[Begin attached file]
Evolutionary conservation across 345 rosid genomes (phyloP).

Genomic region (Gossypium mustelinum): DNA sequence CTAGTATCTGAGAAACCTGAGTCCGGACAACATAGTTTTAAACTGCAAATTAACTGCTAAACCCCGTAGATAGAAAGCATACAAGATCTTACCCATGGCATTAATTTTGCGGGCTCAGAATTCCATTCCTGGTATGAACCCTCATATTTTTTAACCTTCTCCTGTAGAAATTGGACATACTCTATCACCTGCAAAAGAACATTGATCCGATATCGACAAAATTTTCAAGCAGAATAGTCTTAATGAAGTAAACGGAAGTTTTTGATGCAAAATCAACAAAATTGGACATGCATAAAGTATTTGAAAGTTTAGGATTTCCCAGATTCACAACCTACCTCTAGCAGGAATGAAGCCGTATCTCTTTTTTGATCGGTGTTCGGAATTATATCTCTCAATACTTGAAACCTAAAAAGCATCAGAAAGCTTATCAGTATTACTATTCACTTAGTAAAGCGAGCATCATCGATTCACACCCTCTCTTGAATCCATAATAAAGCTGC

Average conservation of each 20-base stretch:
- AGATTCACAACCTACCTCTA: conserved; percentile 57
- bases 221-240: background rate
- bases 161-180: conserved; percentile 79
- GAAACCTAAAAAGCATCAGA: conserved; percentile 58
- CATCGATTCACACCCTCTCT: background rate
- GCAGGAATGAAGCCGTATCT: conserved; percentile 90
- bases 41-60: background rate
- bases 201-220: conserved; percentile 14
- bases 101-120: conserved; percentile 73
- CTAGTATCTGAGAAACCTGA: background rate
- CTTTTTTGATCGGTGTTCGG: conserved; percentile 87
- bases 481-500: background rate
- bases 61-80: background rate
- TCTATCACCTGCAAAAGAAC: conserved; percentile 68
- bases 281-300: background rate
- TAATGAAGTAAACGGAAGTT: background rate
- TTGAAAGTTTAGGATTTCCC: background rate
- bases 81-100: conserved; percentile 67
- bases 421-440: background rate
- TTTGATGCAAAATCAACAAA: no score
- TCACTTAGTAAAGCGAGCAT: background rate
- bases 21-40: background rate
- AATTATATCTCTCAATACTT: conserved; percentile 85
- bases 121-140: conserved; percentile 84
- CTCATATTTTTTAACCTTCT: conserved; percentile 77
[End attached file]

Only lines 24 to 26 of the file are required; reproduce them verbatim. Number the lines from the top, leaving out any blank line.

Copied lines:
- TCACTTAGTAAAGCGAGCAT: background rate
- bases 21-40: background rate
- AATTATATCTCTCAATACTT: conserved; percentile 85